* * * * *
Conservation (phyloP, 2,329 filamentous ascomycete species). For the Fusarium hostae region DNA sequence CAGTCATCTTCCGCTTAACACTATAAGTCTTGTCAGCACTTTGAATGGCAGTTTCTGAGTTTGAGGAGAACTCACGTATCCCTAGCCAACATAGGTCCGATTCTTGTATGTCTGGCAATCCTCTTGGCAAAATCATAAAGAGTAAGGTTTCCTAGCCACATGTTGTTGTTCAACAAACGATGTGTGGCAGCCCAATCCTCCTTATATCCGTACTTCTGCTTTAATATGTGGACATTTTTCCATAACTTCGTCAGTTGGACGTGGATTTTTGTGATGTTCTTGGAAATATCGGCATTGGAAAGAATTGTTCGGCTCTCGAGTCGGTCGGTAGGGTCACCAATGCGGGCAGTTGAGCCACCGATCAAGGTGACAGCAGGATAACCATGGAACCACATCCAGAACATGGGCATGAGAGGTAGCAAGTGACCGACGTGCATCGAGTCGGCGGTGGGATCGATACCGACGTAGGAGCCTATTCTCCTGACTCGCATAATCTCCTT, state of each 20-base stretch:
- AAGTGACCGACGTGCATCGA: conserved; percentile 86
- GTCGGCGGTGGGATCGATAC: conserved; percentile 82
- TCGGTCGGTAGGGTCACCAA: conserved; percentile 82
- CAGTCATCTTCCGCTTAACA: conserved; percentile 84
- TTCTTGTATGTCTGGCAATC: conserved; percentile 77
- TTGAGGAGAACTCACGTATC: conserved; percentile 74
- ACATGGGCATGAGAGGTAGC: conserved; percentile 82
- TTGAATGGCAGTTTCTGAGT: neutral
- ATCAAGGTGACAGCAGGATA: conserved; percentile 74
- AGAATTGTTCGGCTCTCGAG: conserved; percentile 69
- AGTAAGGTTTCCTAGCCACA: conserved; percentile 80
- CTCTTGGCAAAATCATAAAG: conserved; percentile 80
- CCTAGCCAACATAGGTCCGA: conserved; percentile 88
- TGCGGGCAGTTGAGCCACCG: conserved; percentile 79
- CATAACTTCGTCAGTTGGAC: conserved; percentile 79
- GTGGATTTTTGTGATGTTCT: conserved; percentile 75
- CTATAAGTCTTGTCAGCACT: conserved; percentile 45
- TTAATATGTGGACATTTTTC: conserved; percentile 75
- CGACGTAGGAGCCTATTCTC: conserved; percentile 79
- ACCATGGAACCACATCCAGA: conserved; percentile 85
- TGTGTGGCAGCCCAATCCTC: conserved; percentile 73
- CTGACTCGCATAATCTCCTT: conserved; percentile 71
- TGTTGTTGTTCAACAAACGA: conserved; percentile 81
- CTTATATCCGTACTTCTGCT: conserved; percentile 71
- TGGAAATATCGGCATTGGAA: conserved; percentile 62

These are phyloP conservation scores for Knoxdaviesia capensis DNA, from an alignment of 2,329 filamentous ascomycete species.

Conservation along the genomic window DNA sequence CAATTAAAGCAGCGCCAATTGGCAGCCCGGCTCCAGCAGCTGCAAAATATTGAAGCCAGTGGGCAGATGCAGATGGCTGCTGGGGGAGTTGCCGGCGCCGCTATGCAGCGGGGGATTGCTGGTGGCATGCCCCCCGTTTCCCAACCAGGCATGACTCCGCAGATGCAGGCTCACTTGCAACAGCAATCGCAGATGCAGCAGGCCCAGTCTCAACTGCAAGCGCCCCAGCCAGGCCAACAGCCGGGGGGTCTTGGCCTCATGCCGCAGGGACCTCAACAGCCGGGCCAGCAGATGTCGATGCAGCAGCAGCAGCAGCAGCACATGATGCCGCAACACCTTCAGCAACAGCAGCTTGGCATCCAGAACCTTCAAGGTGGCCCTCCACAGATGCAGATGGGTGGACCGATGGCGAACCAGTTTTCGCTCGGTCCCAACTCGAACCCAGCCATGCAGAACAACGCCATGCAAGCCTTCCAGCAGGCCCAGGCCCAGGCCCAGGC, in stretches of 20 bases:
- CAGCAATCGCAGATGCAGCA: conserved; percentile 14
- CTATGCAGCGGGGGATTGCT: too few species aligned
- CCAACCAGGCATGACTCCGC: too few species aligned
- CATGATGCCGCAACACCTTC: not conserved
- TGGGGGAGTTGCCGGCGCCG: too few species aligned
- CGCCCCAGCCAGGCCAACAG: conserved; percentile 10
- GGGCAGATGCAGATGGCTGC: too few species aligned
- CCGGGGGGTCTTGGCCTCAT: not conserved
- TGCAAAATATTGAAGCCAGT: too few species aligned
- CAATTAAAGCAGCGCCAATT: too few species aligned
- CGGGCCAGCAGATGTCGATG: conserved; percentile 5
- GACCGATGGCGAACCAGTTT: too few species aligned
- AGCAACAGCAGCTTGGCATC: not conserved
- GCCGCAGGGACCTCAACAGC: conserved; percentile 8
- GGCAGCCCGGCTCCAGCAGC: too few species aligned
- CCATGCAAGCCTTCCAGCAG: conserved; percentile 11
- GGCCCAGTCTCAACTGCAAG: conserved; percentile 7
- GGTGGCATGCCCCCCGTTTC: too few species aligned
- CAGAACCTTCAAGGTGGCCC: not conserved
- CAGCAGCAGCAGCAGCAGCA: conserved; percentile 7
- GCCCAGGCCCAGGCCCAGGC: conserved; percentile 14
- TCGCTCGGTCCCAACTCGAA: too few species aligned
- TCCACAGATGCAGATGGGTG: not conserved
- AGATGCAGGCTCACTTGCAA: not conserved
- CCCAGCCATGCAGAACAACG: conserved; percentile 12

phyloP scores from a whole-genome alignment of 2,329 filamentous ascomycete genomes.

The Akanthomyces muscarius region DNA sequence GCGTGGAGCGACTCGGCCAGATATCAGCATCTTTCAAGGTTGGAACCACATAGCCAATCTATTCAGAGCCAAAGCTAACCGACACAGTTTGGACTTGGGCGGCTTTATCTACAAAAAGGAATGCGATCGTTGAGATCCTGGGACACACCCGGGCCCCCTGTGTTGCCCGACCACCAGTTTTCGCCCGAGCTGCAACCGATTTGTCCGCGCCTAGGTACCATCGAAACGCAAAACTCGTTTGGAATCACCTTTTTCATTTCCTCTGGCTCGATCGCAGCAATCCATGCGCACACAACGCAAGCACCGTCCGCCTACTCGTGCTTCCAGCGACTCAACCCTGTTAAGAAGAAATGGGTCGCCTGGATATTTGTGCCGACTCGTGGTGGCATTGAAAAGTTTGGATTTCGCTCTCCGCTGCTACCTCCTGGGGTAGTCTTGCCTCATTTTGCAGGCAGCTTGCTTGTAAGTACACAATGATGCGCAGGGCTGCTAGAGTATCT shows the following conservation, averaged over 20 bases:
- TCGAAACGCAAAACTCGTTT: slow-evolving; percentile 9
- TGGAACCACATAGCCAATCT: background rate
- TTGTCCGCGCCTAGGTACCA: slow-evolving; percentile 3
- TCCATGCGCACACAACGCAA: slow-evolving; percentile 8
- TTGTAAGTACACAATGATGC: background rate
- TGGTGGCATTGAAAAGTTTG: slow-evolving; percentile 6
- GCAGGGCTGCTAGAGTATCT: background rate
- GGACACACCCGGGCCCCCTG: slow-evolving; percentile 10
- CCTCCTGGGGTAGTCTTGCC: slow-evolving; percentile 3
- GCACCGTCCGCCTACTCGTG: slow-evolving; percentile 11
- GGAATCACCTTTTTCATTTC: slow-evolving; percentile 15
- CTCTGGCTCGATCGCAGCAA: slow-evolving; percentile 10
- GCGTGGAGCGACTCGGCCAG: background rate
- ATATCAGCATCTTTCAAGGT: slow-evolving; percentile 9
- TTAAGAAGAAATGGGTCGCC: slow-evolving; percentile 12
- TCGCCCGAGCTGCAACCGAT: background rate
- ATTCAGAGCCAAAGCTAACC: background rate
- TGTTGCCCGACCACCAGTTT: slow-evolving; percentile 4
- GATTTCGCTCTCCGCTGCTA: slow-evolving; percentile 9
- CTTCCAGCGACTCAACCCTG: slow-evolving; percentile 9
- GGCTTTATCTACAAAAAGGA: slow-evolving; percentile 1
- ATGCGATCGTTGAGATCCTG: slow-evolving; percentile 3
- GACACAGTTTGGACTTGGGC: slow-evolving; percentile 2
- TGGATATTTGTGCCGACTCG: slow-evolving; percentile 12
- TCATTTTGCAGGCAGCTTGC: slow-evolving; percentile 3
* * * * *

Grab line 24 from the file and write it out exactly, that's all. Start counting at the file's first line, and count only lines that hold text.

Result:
- TGTTGTTGTTCAACAAACGA: conserved; percentile 81